How we perceive a stress-provoking event and how we react to it determines its impact on our health.
Canadian Mental Health Association
What can I do for myself right now?
What causes stress?
Stress is the body’s reaction to physical, chemical, emotional, or environmental factors. These can range from extreme, life-threatening situations to the simple and everyday challenges of life.
Pressure to perform well academically, to manage finances and relationships and lack of time are just some of the stressors students face. Stress can be a good thing when it acts as a motivator, helping you to accomplish your goals. Success, in turn, builds confidence in your ability to manage even more stress in your life.
However, too much stress or stress that is not managed effectively can be detrimental to your wellbeing and your ability to focus on achieving your goals.
Comparing stress and anxiety
What's the difference?
Stress is the body’s reaction to various stimuli, including physical, chemical, emotional, or environmental factors. Stress is a normal part of life and something that everyone experiences.
Acute stress is short-lived and involves the body releasing adrenaline and cortisol, which helps you respond quickly when needed (e.g., when you encounter something dangerous). Chronic stress, however, results in ongoing high levels of stress hormones that can compromise your immune system and cause severe health problems such as depression.
Stress, whether acute or chronic, is not diagnosed as a mental health disorder.
The experience of anxiety is more similar to fear. This may be fear of something specific or fear that doesn’t seem to have a cause. Many people experience anxiety in relation to common stressful events such as exams or upcoming submission deadlines, and this anxiety can be short-lived. However, when anxiety continues and begins to interfere with ongoing daily functioning it is diagnosed as an anxiety disorder.
It helps to be proactive about stress and anxiety. When you start feeling stressed or anxious:
- Acknowledge and accept that you are feeling stressed or anxious
- Take a break
- Talk to a friend
- Allow yourself to cry
- Go for a walk or run
- Breathe deeply and allow your natural relaxation response to kick in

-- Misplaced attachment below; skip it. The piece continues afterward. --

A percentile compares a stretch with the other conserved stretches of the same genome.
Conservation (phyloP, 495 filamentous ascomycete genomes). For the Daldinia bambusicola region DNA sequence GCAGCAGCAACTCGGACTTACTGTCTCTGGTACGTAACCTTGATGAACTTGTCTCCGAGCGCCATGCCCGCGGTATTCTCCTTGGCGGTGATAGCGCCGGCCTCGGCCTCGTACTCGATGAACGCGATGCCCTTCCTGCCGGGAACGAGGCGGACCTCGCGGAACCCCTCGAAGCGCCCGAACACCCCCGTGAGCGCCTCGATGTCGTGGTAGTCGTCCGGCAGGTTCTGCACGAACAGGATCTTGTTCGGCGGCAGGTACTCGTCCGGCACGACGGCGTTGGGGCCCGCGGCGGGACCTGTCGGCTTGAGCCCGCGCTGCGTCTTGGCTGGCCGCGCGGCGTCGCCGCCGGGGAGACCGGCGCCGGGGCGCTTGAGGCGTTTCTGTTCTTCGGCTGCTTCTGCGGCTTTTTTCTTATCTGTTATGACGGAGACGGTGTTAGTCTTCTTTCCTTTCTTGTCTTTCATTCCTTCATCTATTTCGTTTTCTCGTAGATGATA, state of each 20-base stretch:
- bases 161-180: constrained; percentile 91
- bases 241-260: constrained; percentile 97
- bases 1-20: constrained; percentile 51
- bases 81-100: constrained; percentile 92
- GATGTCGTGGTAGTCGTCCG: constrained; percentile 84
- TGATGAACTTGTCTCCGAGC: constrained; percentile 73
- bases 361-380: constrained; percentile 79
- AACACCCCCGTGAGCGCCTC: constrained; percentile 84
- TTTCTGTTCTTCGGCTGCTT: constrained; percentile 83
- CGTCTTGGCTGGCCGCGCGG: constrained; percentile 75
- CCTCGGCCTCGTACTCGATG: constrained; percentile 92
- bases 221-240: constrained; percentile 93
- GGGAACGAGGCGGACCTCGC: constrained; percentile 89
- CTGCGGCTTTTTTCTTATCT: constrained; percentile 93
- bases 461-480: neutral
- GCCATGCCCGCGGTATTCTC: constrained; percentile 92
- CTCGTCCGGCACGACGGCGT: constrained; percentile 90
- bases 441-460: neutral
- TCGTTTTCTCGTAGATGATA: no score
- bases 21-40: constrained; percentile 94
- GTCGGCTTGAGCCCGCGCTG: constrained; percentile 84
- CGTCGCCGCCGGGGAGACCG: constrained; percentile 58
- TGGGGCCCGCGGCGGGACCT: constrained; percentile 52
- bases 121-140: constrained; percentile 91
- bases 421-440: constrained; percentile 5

Believing that you are able to manage stress and anxiety is important because your perceptions can have a large impact on your health. Research has shown that students’ perceived ability to manage stress can reduce their likelihood of becoming depressed.
Sawatzky et al, "Resilience mediates the effect of stress on depression in university students," Journal of American College Health, submitted for review July 7, 2010.
Manage your time more effectively
Managing your time more effectively can help you get things done and reduce stress.
Do your most difficult work when you have the most energy
Think about the time of day you are most effective and have the most energy. Plan to do your most difficult work during these times.
Know when to stop
Although some students may stay up until 4am studying, it’s not a healthy habit. Your mind is more efficient when you get enough quality sleep, so make sure to schedule enough time for rest.
Use all of your time
Maximize your time by studying between classes, on the bus and in other spare moments. Five minute chunks of reading or studying add up fast.
Discover more time management techniques at the Learning Commons.
Identify the things that trigger your stress or anxiety
- Keep a log of your stress triggers and review them periodically
- Identify the times that you tend to get stressed or anxious
Are you most stressed in the morning? Before class or meetings? Studying or writing in the evening? Monitor the times you feel most stressed or anxious and include these times in your stress long.
- Think of ways to change your responses to stress and anxiety
Are there unhealthy triggers you can avoid or minimize your exposure to? Can you change how you approach triggers or the way that you manage stress and anxiety?
For example, if studying for a difficult class or thesis defense alone in your room at night triggers a stress response, you might try studying with a friend or family member, or in a group at a different location and time of day. You might also want to try taking other steps to minimize the stress triggered by this activity, such as asking your professor, TA, or research supervisor for help, accessing academic resources like the Learning Commons, or engaging in positive self-talk when you begin feeling stressed.
Try a mini meditation. Breathe in deeply, count to five, and exhale slowly. Watch your lower abdomen expand and deflate. Repeat five times.
Techniques to help you relax
If you're already feeling stressed or anxious, small, simple adjustments can make a big difference when it comes to managing stress and anxiety.
- If you’re experiencing exam-related stress or anxiety, remind yourself that the exam period has an end date and it will be over soon.
- Get up and stretch or walk around once an hour for five-to-ten minutes.
- Try to get outside if you can.
- Hydrate yourself with water throughout the day to keep your body and mind functioning well.
- Eat well to properly fuel your body and brain.
- Try a mini meditation. Breathe in deeply, count to five, and exhale slowly. Watch your lower abdomen expand and deflate. Repeat five times.
- Engage in positive self-talk to help build self-confidence.
- Face your fears head on. Avoiding stressful or social situations can reinforce anxiety - feel the fear and do it anyway.
- Don’t try to be perfect: remind yourself that your best is something to be proud of.
- Laugh: watch, listen, or read something that makes you laugh out loud.
- Take a short break to meet a friend.
- Have coffee, eat lunch, or go for a walk together.
- Get enough quality sleep. Your brain is at its quickest and most adept after seven to nine hours of sleep.